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Thread: Calc 3 - Extreme Values and Saddle points

  1. #1
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    Calc 3 - Extreme Values and Saddle points

    Not sure where to start. I'm on 63a.. I think I'm supposed to solve f(x,y) = x+y and x^2+y^2 = 4 for y giving me y = -x and y = sqrt(4-x^2) and then graph those two but I'm not sure what to do next.

    I could be completely wrong also.

    https://imgur.com/a/lzrShWV
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  2. #2
    Junior Member Walagaster's Avatar
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    Re: Calc 3 - Extreme Values and Saddle points

    Quote Originally Posted by MrJank View Post
    Not sure where to start. I'm on 63a.. I think I'm supposed to solve f(x,y) = x+y and x^2+y^2 = 4 for y giving me y = -x and y = sqrt(4-x^2) and then graph those two but I'm not sure what to do next.

    I could be completely wrong also.

    https://imgur.com/a/lzrShWV
    No, that isn't what you want to do. Use the hint $x=2\cos t,~y = 2\sin t$. Put that in $f = x+y$ to get a function of $t$. Then you have a one variable problem on the appropriate $t$ interval.
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    Re: Calc 3 - Extreme Values and Saddle points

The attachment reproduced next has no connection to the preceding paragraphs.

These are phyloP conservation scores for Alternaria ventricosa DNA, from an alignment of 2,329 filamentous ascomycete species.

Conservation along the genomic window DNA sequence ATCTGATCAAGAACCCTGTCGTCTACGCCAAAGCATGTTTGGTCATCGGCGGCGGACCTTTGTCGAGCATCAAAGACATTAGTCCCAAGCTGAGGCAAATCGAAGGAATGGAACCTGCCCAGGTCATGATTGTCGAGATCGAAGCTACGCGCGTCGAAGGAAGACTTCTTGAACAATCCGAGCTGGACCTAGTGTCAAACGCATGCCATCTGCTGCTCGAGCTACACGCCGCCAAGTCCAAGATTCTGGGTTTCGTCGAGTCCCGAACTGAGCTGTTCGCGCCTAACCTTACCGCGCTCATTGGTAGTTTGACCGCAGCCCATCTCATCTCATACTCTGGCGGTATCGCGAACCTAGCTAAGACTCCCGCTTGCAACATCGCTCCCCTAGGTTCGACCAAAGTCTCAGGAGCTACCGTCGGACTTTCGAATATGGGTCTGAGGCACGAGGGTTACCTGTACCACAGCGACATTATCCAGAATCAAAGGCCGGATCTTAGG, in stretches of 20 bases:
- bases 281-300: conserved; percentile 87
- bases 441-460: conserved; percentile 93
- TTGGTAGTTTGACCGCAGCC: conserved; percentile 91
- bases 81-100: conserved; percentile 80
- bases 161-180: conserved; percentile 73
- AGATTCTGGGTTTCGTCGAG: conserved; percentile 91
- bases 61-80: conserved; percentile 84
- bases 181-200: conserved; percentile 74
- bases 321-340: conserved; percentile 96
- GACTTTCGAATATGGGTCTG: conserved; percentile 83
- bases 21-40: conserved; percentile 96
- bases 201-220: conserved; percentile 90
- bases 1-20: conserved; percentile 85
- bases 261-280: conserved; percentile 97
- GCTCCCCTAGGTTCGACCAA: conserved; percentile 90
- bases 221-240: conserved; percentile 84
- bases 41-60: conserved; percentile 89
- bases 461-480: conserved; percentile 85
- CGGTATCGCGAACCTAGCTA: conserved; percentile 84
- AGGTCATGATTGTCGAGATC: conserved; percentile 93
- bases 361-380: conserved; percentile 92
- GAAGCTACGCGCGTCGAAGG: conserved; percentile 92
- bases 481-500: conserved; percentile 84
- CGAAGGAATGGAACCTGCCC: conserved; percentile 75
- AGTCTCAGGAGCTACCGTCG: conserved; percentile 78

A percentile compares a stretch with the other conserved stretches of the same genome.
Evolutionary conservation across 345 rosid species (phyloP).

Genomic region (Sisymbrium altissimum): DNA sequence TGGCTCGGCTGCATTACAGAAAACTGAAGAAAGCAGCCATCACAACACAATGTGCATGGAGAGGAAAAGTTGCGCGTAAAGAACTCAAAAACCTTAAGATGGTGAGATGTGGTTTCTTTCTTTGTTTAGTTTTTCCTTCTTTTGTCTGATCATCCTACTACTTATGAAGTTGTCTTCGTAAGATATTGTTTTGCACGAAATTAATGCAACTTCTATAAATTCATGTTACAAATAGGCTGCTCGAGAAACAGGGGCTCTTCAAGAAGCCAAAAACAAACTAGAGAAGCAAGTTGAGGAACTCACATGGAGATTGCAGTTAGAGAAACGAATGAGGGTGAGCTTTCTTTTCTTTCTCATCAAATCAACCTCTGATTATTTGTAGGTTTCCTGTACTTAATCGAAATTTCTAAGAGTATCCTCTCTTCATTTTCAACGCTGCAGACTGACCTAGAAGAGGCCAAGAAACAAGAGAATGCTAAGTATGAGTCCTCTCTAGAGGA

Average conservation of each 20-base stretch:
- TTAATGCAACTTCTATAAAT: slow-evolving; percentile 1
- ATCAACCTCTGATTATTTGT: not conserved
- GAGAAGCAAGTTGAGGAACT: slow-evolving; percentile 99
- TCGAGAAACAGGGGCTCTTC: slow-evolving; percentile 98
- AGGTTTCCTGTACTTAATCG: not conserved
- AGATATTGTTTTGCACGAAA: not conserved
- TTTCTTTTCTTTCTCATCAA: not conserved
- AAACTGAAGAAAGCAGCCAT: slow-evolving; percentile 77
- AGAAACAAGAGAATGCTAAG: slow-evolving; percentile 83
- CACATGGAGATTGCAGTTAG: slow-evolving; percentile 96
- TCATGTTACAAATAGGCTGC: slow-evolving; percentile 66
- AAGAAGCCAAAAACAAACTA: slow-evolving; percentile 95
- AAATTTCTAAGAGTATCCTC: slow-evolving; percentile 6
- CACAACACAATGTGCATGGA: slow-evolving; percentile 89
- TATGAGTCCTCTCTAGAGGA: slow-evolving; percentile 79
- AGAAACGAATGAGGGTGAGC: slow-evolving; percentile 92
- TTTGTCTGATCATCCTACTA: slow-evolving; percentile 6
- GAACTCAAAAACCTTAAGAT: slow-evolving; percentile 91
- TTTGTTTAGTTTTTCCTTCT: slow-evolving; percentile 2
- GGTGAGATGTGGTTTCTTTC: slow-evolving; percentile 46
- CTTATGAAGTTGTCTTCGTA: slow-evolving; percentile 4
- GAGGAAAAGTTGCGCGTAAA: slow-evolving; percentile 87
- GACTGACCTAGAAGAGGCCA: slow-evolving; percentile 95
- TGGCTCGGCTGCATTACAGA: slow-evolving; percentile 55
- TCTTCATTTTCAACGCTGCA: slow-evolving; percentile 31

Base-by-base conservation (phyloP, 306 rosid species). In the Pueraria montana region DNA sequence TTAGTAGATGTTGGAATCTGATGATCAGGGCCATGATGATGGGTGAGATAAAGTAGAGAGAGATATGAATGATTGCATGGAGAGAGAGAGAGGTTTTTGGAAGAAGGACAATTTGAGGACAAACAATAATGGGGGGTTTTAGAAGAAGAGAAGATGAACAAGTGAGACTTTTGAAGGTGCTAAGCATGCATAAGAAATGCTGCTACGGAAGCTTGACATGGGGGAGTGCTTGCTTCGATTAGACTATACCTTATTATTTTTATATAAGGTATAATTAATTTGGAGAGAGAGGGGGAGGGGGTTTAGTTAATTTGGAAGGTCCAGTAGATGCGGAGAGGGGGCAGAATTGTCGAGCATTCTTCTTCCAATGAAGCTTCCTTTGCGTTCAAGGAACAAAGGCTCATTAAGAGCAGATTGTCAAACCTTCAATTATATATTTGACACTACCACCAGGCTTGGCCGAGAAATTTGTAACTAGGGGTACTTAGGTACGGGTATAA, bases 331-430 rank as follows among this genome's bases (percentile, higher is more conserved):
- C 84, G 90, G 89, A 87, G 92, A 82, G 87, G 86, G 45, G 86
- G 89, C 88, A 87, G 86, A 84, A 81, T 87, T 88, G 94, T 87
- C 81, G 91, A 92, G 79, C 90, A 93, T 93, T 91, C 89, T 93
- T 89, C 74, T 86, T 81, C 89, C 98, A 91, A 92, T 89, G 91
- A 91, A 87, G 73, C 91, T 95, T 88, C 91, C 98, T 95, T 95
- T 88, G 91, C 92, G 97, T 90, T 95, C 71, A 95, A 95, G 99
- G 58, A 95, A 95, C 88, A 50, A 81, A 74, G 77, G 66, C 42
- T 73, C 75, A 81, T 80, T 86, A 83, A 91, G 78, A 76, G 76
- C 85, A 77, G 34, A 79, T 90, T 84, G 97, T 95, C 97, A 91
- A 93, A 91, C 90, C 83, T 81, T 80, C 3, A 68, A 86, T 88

So, I use x=2cost and y = 2sint and get 2cost + 2sint for that equation. So then I would take the derivative of that and get the critical points? I'm not sure where the equations for the semi and quarter circles come in to play.
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  4. #4
    Junior Member Walagaster's Avatar
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    Re: Calc 3 - Extreme Values and Saddle points

    Quote Originally Posted by MrJank View Post
    So, I use x=2cost and y = 2sint and get 2cost + 2sint for that equation. So then I would take the derivative of that and get the critical points? I'm not sure where the equations for the semi and quarter circles come in to play.
    You have to check which values of $t$ give the semi or quarter circles. And don't forget you have to check the end points of the $t$ intervals for possible max/mins.
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